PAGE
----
Welcome to Theatre Arts!
Brief Course Description: Beginning Theatre Arts is a rigorous course of study in acting, theatre history, and technical theatre. Students explore theatre as a comprehensive performing art from the actor’s perspective. Focus is on training of the actor’s instrument including voice, diction, stage movement, and introducing ensemble techniques. The course culminates in polished performances before an audience.
Interested in ‘leadership’ within HSTC? Click here to learn more!
Beginning Fall Semester Calendar (Daily Class Goals, Homework, & Assessments)
Student Led Activity Homework (Due Most Friday’s)
Monologue Performance Rubric
60 points for attempting monologue.
10 points for ‘dressing out’.
1-30 points for rubric-based grading.
Possible Total: 100 %
STEP 1: Review the Class Handbook & Syllabus
STEP 2 Due Friday, 9/7: Complete the Handbook Review Form
STEP 3: Print, have your parent/guardian sign, and turn in the following forms (ALL Due Friday, 9/7):
STEP 4: Join the class’s GroupMe – see the link below
CONTACT INFORMATION & COMMUNICATION
Instructor / Director: Mr. Rome Buttner
Phone: 919.577.1444 ext. 23494
Class GroupMe: https://groupme.com/join_group/43343461/iHkMCo
HSTC Updates GroupMe: https://groupme.com/join_group/37346480/dSCHw8
Stage Managers: Caity Aday & Ally Weitz
Costumes Leaders: Kathleen McNamara & Nicole Juzaitis
Props and Laptop Leaders: Jaden Geniesse & Jeni Wheeler
Communications Manager: Emma Striker
Attendance Managers: Sophia Ackerman, Hallie Morgan, & Madison Woods
Drill Manager: Madison Woods
DAILY CLASS BLOG
Using complete sentences, respond to each of the following questions:
1. How do you feel about your group’s performance? How clear was the storytelling?
2. Describe your preparation and how that affected your overall performance.
3. What you feel you did well and what you wished had gone differently.
4. Explain what you learned about yourself as a performer & group member?
5. What you would do differently if you had the opportunity to perform again?
6. What is the length of your performance video?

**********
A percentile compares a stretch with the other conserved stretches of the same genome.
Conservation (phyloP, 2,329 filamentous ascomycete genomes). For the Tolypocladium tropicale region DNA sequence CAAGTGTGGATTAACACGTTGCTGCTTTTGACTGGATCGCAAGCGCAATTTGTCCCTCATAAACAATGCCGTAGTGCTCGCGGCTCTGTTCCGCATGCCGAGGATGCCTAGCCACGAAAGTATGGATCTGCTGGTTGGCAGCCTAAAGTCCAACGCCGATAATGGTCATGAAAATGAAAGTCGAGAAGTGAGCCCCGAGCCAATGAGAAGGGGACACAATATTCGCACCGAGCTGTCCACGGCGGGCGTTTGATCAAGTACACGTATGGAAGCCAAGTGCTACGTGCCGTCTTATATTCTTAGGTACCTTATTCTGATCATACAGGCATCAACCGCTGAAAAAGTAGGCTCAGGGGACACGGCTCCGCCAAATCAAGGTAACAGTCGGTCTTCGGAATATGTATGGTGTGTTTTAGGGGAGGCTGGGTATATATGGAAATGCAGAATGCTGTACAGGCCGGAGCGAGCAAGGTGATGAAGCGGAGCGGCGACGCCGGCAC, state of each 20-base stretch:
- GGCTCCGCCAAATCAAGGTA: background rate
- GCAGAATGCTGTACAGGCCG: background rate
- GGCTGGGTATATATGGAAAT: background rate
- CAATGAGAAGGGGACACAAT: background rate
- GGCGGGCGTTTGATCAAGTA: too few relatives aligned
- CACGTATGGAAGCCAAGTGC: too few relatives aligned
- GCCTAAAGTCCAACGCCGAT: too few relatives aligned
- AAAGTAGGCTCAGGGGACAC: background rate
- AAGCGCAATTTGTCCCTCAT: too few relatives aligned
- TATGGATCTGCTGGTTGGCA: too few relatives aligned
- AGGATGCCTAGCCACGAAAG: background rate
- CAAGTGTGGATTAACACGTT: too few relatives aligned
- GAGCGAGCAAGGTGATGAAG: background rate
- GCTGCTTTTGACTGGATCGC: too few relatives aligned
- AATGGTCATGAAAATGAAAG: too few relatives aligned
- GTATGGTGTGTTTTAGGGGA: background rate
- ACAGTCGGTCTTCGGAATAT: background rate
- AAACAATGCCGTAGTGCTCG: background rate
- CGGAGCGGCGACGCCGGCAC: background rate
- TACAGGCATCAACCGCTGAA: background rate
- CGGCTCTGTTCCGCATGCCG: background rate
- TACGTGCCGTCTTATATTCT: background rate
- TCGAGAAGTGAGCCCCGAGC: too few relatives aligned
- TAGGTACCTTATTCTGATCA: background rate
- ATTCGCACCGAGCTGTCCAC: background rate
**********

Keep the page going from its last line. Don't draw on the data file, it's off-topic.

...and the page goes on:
Students finished their Final Pantomime Performances. Students leaders gave general feedback to the entire group.
HW: Theatre News Review #1 – See the packet under ‘Course Documents’ for detailed instructions.
Students finalized and rehearsal their Principles of Body Language / Pantomime short play. Following the rehearsal, half of the groups performed prior to the bell. The other half will perform on Thursday.
Students took their quiz on the parts of the stage, stage directions, and types of stages.
Students were then given notes on Unit 2: Principles of Body Language.
Students took notes on the various types of performance spaces. Following the lecture, selected students presented their SLA #1.
Homework: Quiz on Tuesday on parts of the stage, types of stages, and stage direction abbreviations.
Leadership application due Wed, 9/5.
A proscenium theatre is what we usually think of as a “theatre”.
Its primary feature is the Proscenium, a “picture frame” placed around the front of the playing area of an end stage.
The frame is the Proscenium; the wings are spaces on either side, extending off-stage. Scenery can surround the acting area on all sides except side towards audience, who watch the play through picture frame opening. “Backstage” is any space around the acting area which is out of sight of the audience.
A Stage surrounded by audience on three sides. The Fourth side serves as the background.
In a typical modern arrangement: the stage is often a square or rectangular playing area, usually raised, surrounded by raked seating. Other shapes are possible; Shakespeare’s Globe Theatre was a five-sided thrust stage.
A Thrust stage extended wall to wall, like a thrust stage with audience on just one side, i.e. the front.
“Backstage” is behind the background wall. There is no real wingspace to the sides, although there may be entrances located there. An example of a modern end stage is a music hall, where the background walls surround the playing space on three sides. Like a thrust stage, scenery serves primarily as background, rather than surrounding the acting space.
A central stage surrounded by audience on all sides. The stage area is often raised to improve sightlines.
“Black Box” theatre:
These stages are often big empty boxes painted black inside. Stage and seating not fixed. Instead, each can be altered to suit the needs of the play or the whim of the director.
A space originally not intended/designed for performances. For example, a street corner, the commons area, a hallway.
**Student Leader Application (see link under ‘course documents’ due Wednesday, 9/5**
Students performed their first acting challenge while exploring stage direction. Following the performances, students positive gave feedback on either their performance or another group’s performance.
Homework: SLA #1 Due (typed). See the example under ‘course documents’ on the blog.
Quiz: Tuesday, 9/4 – Parts of the stage and stage directions
After engaging in various ensemble building activities, students received notes on the parts of the stage and stage direction. After instruction, students were divided into groups of two for their first acting challenge. Tues & Wed were rehearsal days.
Homework for Thur: review lines for Thursday’s final performance.
8.27.18 (Day 1)
Mr. Buttner welcomed students to the new school year. The class reviewed ‘Day 1’ materials and ‘semester at a glance’. Following the paperwork, the students were led by Mr. Buttner in a series of theatre activities (play to learn) that set a good example for a typical class day.
Homework: ‘Semester at a Glance’ signed and returned on 8.28.18.